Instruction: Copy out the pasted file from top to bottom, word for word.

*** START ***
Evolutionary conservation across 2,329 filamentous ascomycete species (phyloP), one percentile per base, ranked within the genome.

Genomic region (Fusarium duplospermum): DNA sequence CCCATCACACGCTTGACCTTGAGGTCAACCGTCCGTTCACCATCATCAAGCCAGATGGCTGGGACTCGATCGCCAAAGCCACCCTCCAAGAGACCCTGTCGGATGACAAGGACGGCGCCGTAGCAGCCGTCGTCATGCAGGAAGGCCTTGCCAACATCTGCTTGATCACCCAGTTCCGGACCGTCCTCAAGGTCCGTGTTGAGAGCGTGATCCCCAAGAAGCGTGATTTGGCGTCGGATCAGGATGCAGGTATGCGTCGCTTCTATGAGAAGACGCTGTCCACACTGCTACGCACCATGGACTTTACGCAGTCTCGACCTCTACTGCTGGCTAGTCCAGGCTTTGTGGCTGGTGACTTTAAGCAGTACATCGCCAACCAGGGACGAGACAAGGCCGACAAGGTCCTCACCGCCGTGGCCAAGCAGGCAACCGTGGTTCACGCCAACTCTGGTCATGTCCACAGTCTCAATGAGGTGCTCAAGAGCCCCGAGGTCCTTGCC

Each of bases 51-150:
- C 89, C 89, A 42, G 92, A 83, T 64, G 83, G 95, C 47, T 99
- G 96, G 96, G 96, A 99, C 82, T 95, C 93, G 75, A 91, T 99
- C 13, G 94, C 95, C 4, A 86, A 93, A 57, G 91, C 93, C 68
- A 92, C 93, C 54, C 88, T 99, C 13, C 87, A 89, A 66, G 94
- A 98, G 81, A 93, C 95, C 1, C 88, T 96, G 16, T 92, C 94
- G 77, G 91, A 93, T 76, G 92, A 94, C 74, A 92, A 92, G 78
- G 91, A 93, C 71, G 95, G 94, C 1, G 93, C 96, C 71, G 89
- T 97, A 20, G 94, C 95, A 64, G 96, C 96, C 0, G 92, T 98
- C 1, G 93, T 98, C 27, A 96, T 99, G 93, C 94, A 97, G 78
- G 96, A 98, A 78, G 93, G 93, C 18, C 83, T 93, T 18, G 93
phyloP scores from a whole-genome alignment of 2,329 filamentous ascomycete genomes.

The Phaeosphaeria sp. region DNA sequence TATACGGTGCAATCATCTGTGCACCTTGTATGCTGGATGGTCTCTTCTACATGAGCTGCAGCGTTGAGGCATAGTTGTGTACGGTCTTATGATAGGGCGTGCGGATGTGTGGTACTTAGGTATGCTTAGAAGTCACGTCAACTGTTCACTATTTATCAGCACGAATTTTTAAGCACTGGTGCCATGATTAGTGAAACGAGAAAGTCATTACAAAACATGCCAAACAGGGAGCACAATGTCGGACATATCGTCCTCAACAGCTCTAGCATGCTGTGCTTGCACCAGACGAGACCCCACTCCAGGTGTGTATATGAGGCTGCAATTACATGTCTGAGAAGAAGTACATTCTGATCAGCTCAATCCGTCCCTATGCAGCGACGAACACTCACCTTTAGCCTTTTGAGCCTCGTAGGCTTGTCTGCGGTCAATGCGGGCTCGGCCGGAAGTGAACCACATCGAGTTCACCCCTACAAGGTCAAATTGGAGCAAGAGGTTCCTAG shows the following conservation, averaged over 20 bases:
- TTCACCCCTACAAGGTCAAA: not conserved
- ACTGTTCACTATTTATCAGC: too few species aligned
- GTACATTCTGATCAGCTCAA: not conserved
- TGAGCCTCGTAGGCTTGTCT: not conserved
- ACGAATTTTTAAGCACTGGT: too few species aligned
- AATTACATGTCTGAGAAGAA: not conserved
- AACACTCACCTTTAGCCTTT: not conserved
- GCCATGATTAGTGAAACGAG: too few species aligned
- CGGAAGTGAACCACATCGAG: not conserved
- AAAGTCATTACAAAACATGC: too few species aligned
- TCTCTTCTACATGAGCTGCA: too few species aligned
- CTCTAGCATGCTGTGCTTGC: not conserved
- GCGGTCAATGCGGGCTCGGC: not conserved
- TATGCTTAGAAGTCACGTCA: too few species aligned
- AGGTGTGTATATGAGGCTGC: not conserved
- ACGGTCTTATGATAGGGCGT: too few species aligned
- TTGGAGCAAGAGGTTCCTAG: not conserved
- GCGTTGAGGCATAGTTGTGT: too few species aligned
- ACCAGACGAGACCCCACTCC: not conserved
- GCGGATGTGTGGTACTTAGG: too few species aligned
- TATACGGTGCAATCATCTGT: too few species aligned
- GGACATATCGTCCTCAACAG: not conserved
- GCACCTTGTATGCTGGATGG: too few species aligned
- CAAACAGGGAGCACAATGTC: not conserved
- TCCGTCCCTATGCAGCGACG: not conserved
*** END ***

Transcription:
Evolutionary conservation across 2,329 filamentous ascomycete species (phyloP), one percentile per base, ranked within the genome.

Genomic region (Fusarium duplospermum): DNA sequence CCCATCACACGCTTGACCTTGAGGTCAACCGTCCGTTCACCATCATCAAGCCAGATGGCTGGGACTCGATCGCCAAAGCCACCCTCCAAGAGACCCTGTCGGATGACAAGGACGGCGCCGTAGCAGCCGTCGTCATGCAGGAAGGCCTTGCCAACATCTGCTTGATCACCCAGTTCCGGACCGTCCTCAAGGTCCGTGTTGAGAGCGTGATCCCCAAGAAGCGTGATTTGGCGTCGGATCAGGATGCAGGTATGCGTCGCTTCTATGAGAAGACGCTGTCCACACTGCTACGCACCATGGACTTTACGCAGTCTCGACCTCTACTGCTGGCTAGTCCAGGCTTTGTGGCTGGTGACTTTAAGCAGTACATCGCCAACCAGGGACGAGACAAGGCCGACAAGGTCCTCACCGCCGTGGCCAAGCAGGCAACCGTGGTTCACGCCAACTCTGGTCATGTCCACAGTCTCAATGAGGTGCTCAAGAGCCCCGAGGTCCTTGCC

Each of bases 51-150:
- C 89, C 89, A 42, G 92, A 83, T 64, G 83, G 95, C 47, T 99
- G 96, G 96, G 96, A 99, C 82, T 95, C 93, G 75, A 91, T 99
- C 13, G 94, C 95, C 4, A 86, A 93, A 57, G 91, C 93, C 68
- A 92, C 93, C 54, C 88, T 99, C 13, C 87, A 89, A 66, G 94
- A 98, G 81, A 93, C 95, C 1, C 88, T 96, G 16, T 92, C 94
- G 77, G 91, A 93, T 76, G 92, A 94, C 74, A 92, A 92, G 78
- G 91, A 93, C 71, G 95, G 94, C 1, G 93, C 96, C 71, G 89
- T 97, A 20, G 94, C 95, A 64, G 96, C 96, C 0, G 92, T 98
- C 1, G 93, T 98, C 27, A 96, T 99, G 93, C 94, A 97, G 78
- G 96, A 98, A 78, G 93, G 93, C 18, C 83, T 93, T 18, G 93
phyloP scores from a whole-genome alignment of 2,329 filamentous ascomycete genomes.

The Phaeosphaeria sp. region DNA sequence TATACGGTGCAATCATCTGTGCACCTTGTATGCTGGATGGTCTCTTCTACATGAGCTGCAGCGTTGAGGCATAGTTGTGTACGGTCTTATGATAGGGCGTGCGGATGTGTGGTACTTAGGTATGCTTAGAAGTCACGTCAACTGTTCACTATTTATCAGCACGAATTTTTAAGCACTGGTGCCATGATTAGTGAAACGAGAAAGTCATTACAAAACATGCCAAACAGGGAGCACAATGTCGGACATATCGTCCTCAACAGCTCTAGCATGCTGTGCTTGCACCAGACGAGACCCCACTCCAGGTGTGTATATGAGGCTGCAATTACATGTCTGAGAAGAAGTACATTCTGATCAGCTCAATCCGTCCCTATGCAGCGACGAACACTCACCTTTAGCCTTTTGAGCCTCGTAGGCTTGTCTGCGGTCAATGCGGGCTCGGCCGGAAGTGAACCACATCGAGTTCACCCCTACAAGGTCAAATTGGAGCAAGAGGTTCCTAG shows the following conservation, averaged over 20 bases:
- TTCACCCCTACAAGGTCAAA: not conserved
- ACTGTTCACTATTTATCAGC: too few species aligned
- GTACATTCTGATCAGCTCAA: not conserved
- TGAGCCTCGTAGGCTTGTCT: not conserved
- ACGAATTTTTAAGCACTGGT: too few species aligned
- AATTACATGTCTGAGAAGAA: not conserved
- AACACTCACCTTTAGCCTTT: not conserved
- GCCATGATTAGTGAAACGAG: too few species aligned
- CGGAAGTGAACCACATCGAG: not conserved
- AAAGTCATTACAAAACATGC: too few species aligned
- TCTCTTCTACATGAGCTGCA: too few species aligned
- CTCTAGCATGCTGTGCTTGC: not conserved
- GCGGTCAATGCGGGCTCGGC: not conserved
- TATGCTTAGAAGTCACGTCA: too few species aligned
- AGGTGTGTATATGAGGCTGC: not conserved
- ACGGTCTTATGATAGGGCGT: too few species aligned
- TTGGAGCAAGAGGTTCCTAG: not conserved
- GCGTTGAGGCATAGTTGTGT: too few species aligned
- ACCAGACGAGACCCCACTCC: not conserved
- GCGGATGTGTGGTACTTAGG: too few species aligned
- TATACGGTGCAATCATCTGT: too few species aligned
- GGACATATCGTCCTCAACAG: not conserved
- GCACCTTGTATGCTGGATGG: too few species aligned
- CAAACAGGGAGCACAATGTC: not conserved
- TCCGTCCCTATGCAGCGACG: not conserved